Further deepening combat are four different sword stances, each being effective against a particular enemy type: swordsman, spearman, shield wielder and heavy. If you’re taking on any one of these enemies individually you’ll just select the stance and away you go, but when you’re in a battle against a collection of all four, encounters can become far more strategic and stressful.
As you make your way across the island, cutting down Mongols in your path, you’ll begin to grow your reputation, earning skillpoints in the process. These can be spent on new skills such as being able to block previously unblockable attacks and deflecting arrows and such. This progression genuinely feels as though Jin is learning the ways of his enemy, tailoring his abilities to their weaknesses.
Jin soon realises that locking swords with every Mongol face-to-face isn’t going to be enough to take back Tsushima and begins to resort to dishonourable, stealthy means to dispatch his foes, becoming a living myth to be feared in the process; he must become The Ghost. This narrative thread of Jin straying from his samurai code in order to bring peace to his home is executed extremely well. Each step away from his honour is shown to take a toll on Jin and the first instance of him killing an enemy from the shadows is heartbreaking.
Around this time is where the stealth elements are introduced. You’re able to do all of the stealth-based norms like creeping through tall grass, executing enemies silently from behind and slinking across rooftops. As the legend of the Ghost grows, you’ll also unlock new abilities such as kunai, smoke bombs and wind chimes to distract foes.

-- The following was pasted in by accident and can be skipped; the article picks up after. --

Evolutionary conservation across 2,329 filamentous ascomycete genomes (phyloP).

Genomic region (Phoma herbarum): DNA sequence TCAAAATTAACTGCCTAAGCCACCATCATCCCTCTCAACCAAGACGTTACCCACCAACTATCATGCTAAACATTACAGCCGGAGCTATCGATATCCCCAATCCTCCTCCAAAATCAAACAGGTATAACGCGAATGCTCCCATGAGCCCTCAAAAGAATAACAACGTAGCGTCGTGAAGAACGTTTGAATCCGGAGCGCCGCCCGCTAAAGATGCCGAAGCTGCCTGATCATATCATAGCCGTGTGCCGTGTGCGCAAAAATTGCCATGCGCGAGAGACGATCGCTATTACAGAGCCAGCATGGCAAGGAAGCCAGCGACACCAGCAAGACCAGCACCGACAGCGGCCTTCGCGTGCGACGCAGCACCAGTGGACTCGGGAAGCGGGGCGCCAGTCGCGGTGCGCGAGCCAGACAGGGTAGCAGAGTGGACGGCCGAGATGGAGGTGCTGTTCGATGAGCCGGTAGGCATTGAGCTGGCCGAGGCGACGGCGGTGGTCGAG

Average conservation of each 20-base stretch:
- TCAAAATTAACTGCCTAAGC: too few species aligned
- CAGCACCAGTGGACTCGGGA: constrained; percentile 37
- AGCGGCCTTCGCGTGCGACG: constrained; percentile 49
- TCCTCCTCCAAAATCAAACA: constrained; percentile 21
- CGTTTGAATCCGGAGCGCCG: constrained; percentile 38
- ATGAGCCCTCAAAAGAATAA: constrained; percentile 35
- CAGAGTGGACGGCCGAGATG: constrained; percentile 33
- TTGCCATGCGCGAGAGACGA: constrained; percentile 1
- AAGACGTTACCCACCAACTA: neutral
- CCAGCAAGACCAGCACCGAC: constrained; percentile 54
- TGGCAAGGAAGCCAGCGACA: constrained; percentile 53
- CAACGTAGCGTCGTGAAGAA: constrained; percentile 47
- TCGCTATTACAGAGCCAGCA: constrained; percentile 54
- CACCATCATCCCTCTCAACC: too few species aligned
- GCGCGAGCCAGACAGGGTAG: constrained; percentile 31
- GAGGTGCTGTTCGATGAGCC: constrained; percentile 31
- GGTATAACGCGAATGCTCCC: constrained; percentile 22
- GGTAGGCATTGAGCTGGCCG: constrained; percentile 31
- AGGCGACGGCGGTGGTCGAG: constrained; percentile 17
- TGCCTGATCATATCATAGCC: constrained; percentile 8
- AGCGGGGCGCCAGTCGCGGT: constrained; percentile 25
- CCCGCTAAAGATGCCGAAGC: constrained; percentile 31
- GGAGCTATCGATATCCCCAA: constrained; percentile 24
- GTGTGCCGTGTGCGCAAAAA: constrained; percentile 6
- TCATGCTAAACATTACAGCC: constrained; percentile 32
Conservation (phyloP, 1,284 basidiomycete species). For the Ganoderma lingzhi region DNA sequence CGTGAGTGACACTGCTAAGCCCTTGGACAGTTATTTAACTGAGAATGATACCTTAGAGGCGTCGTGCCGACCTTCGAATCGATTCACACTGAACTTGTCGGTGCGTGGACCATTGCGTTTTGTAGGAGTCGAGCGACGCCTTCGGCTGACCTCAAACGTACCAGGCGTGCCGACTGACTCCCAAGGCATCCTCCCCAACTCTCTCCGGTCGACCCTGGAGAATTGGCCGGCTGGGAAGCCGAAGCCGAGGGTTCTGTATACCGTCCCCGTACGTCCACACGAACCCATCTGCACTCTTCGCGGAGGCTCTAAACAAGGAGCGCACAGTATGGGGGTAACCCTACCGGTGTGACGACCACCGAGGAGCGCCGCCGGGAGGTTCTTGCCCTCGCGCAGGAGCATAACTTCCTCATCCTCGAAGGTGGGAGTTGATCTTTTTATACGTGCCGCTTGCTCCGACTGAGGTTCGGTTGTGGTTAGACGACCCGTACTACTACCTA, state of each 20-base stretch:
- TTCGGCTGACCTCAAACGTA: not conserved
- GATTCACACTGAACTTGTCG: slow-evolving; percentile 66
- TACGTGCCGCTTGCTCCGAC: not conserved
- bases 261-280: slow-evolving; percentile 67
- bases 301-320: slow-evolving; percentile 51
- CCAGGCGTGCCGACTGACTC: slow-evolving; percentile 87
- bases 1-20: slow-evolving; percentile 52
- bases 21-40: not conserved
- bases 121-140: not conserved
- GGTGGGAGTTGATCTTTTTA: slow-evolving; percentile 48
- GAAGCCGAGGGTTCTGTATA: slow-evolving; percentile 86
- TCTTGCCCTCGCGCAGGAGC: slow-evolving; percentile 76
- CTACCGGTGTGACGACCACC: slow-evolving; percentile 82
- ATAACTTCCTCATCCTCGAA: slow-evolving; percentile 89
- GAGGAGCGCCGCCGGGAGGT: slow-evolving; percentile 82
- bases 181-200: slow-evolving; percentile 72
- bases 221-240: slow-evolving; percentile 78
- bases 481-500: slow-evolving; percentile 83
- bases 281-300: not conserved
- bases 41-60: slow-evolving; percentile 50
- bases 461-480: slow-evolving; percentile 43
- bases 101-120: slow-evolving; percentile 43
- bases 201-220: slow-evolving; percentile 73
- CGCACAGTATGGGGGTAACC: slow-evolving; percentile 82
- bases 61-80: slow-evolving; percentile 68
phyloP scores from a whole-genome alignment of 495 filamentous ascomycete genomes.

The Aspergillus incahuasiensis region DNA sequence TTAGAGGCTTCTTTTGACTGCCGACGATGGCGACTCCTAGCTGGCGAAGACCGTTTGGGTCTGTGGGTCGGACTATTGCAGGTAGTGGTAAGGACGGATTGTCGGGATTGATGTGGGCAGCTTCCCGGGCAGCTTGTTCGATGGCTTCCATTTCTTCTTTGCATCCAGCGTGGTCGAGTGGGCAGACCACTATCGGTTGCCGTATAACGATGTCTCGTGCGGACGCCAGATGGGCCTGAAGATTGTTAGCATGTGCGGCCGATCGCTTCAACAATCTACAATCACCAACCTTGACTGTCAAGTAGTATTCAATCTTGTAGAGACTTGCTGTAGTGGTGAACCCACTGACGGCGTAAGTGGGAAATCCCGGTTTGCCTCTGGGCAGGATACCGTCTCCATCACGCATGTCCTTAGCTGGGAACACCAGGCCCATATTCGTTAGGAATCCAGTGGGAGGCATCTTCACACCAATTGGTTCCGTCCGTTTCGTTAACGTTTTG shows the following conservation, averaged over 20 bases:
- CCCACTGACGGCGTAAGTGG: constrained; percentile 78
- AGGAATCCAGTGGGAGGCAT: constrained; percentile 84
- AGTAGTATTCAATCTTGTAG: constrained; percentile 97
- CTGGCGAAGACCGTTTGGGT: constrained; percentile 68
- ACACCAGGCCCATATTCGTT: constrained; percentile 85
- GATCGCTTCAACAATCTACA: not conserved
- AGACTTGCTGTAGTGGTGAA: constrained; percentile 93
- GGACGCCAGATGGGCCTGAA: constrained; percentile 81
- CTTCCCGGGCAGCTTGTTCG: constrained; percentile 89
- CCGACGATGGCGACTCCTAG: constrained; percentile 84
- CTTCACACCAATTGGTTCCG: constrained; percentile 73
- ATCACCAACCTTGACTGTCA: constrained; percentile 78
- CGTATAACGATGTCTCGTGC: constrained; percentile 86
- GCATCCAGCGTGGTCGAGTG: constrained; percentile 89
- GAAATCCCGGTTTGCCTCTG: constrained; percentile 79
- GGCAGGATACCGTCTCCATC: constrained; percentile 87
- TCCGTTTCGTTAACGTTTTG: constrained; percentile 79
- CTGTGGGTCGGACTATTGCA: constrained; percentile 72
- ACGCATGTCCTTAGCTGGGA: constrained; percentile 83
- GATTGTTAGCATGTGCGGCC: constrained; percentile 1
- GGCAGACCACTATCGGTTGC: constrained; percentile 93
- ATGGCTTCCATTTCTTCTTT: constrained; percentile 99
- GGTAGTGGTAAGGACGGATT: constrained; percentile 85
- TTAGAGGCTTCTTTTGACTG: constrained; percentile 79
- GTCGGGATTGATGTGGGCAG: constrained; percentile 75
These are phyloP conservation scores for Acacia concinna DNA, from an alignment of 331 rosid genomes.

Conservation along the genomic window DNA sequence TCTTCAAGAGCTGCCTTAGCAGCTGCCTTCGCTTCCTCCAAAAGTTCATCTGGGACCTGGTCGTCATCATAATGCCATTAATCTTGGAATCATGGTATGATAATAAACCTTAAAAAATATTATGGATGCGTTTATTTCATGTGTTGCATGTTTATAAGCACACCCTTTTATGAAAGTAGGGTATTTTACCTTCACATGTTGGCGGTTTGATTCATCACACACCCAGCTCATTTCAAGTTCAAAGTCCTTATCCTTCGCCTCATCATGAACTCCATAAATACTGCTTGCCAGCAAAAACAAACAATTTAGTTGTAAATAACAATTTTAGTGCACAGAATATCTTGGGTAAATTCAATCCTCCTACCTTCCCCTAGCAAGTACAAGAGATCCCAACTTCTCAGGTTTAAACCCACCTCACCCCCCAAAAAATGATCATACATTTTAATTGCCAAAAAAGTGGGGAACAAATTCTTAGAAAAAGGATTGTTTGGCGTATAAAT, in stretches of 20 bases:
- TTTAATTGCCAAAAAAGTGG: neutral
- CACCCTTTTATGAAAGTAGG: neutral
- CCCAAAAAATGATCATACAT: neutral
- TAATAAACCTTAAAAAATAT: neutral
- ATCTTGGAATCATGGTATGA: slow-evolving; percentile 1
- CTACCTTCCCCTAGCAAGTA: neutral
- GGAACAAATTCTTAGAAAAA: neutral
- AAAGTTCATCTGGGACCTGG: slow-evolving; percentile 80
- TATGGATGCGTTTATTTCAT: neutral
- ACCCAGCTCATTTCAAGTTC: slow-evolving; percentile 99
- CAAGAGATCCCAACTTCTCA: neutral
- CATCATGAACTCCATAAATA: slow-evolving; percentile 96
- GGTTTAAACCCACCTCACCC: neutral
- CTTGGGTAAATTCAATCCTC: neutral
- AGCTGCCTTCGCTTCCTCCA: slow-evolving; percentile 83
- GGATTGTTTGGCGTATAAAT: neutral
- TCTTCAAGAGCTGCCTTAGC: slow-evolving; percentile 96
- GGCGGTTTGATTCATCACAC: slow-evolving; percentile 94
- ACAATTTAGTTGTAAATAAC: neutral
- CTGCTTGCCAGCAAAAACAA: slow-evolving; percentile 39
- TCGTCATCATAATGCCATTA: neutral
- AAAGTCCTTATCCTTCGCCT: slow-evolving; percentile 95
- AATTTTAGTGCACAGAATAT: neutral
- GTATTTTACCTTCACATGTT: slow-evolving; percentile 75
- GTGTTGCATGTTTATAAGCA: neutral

The stealth isn’t revolutionary, but it’s satisfying as hell. Sneaking into an encampment and clearing it of Mongols without being seen never gets old. Luckily, if you do get spotted, only the enemies in close proximity will attack you, rather than everyone in the whole area like in most games that involve stealth. This works well and allows for a variation of stealth and swordplay to be used in most instances.
As you progress you’ll find and unlock new sets of armour that provide varied enhancements. Some sets of armour make it harder for enemies to spot you when stealthing about, whereas other sets will provide you with more health. You can switch between these on the fly, so don’t be afraid to wear whichever looks the most appealing to you.
How handy that my favourite blood-red armour set contrasts so well against the]ose white flowers behind Jin, what a coincidence
When you’re not stabbing Mongols or sneaking about in the shadows you’ll be exploring the island of Tsushima itself. Large, varied and drop-dead gorgeous, this is an open-world that manages to be just as intriguing and engaging in the 40th hour as it is in the first. Fields of long grass, dense bamboo forests, snow-capped mountains and monasteries littered with cherry blossom trees all come together to create a map that is bursting with sights worth seeing. It’s almost daunting the amount of unique and beautiful visuals that this game has to offer. The world is so stunning that I found myself ignoring fast travel (that is an option) and riding to my destination instead, regardless of the distance.
While we’re on that topic, Tsushima deals with direction in a unique and immersion-friendly way. Instead of waypoints or a minimap being used like other open-world titles, Tsushima utilises a guiding wind that blows in the direction of where you’re heading. There’s always a soft breeze, but if you feel lost, a quick swipe of the touchpad will stir up a gust. Likewise, plumes of smoke signify strongholds that need liberating, foxes lead you to shrines that offer up buffs and golden birds lead you to numerous points of interest. These mechanics not only allow for a minimalist HUD, but they work thematically as well, as it feels like the island aiding you in your quest to save it.